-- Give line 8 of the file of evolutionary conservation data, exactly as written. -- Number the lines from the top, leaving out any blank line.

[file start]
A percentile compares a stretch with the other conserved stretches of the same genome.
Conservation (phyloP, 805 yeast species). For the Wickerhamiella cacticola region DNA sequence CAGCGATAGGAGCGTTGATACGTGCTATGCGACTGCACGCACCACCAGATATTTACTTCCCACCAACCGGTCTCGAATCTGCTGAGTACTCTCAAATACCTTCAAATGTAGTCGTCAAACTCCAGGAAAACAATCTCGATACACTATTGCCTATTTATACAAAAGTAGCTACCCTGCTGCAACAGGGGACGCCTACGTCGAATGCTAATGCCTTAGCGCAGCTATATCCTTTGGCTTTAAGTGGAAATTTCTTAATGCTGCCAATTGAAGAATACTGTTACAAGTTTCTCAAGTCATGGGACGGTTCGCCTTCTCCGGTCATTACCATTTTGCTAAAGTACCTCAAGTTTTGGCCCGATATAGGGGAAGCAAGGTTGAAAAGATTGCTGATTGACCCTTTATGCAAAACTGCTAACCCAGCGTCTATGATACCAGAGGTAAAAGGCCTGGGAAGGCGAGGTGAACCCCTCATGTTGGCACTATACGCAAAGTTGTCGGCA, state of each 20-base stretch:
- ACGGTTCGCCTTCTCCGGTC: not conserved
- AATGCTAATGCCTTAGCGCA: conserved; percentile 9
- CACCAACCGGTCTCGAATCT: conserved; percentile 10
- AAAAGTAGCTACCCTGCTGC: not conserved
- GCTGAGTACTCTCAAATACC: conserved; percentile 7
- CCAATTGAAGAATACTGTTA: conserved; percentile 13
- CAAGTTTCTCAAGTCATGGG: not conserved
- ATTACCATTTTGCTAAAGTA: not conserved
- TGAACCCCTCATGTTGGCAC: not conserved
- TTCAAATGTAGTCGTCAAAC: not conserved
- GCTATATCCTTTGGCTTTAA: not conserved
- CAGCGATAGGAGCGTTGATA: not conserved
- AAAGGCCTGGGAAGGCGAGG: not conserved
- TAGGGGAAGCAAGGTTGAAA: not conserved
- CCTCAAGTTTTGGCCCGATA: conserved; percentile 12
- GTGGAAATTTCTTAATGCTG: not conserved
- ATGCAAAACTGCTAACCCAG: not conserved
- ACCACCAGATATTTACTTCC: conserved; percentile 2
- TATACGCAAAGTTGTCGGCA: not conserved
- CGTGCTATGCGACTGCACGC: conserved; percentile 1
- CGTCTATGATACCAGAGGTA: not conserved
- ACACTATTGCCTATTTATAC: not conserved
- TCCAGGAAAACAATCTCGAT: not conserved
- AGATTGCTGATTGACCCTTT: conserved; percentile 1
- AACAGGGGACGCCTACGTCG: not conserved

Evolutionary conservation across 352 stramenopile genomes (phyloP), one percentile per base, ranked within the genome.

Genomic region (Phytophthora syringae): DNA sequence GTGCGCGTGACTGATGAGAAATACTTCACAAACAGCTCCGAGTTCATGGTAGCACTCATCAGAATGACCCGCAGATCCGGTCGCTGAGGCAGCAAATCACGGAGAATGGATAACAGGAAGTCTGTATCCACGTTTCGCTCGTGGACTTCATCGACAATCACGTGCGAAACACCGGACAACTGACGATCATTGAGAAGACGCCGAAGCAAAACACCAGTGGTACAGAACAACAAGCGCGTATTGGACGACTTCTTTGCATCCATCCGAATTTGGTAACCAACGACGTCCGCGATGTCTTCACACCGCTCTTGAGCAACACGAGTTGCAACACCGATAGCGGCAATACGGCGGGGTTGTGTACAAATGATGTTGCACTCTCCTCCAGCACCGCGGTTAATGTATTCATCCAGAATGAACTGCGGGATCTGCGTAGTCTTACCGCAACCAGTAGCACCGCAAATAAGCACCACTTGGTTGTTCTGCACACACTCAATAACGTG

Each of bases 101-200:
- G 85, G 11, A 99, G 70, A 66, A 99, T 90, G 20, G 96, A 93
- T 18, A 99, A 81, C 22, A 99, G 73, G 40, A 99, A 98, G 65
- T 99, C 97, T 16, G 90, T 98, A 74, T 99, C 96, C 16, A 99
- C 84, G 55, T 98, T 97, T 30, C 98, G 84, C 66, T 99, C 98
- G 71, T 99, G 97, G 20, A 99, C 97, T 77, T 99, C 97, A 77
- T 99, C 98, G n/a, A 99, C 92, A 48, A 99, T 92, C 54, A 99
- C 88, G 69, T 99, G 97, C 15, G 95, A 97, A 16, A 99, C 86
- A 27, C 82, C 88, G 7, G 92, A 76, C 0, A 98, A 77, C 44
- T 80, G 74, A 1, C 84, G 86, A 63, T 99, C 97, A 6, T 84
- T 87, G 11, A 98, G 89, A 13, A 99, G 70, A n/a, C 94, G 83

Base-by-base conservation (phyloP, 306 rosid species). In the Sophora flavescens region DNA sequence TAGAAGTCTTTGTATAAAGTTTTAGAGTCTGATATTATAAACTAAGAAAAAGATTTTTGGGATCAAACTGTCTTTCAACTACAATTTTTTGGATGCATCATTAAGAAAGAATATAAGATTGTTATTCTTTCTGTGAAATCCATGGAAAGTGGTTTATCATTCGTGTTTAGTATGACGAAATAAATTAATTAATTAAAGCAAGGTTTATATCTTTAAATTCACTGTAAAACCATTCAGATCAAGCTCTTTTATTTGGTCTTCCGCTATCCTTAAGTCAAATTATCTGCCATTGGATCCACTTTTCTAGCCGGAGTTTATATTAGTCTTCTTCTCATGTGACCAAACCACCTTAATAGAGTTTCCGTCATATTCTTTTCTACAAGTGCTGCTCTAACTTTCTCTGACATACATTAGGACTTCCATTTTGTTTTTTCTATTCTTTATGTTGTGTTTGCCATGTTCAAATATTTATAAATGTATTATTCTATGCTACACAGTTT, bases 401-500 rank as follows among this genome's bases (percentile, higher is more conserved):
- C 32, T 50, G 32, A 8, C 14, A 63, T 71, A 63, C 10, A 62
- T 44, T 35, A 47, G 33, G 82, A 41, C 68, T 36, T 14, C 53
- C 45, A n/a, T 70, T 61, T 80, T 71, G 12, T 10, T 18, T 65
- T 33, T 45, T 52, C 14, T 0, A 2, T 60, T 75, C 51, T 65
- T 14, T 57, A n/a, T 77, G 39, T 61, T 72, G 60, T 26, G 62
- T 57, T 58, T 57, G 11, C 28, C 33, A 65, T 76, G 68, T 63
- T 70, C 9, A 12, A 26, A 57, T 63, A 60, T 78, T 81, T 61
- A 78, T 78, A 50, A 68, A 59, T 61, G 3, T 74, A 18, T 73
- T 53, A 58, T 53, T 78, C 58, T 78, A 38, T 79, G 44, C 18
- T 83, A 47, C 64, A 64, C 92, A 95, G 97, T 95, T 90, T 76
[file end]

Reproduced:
- CCAATTGAAGAATACTGTTA: conserved; percentile 13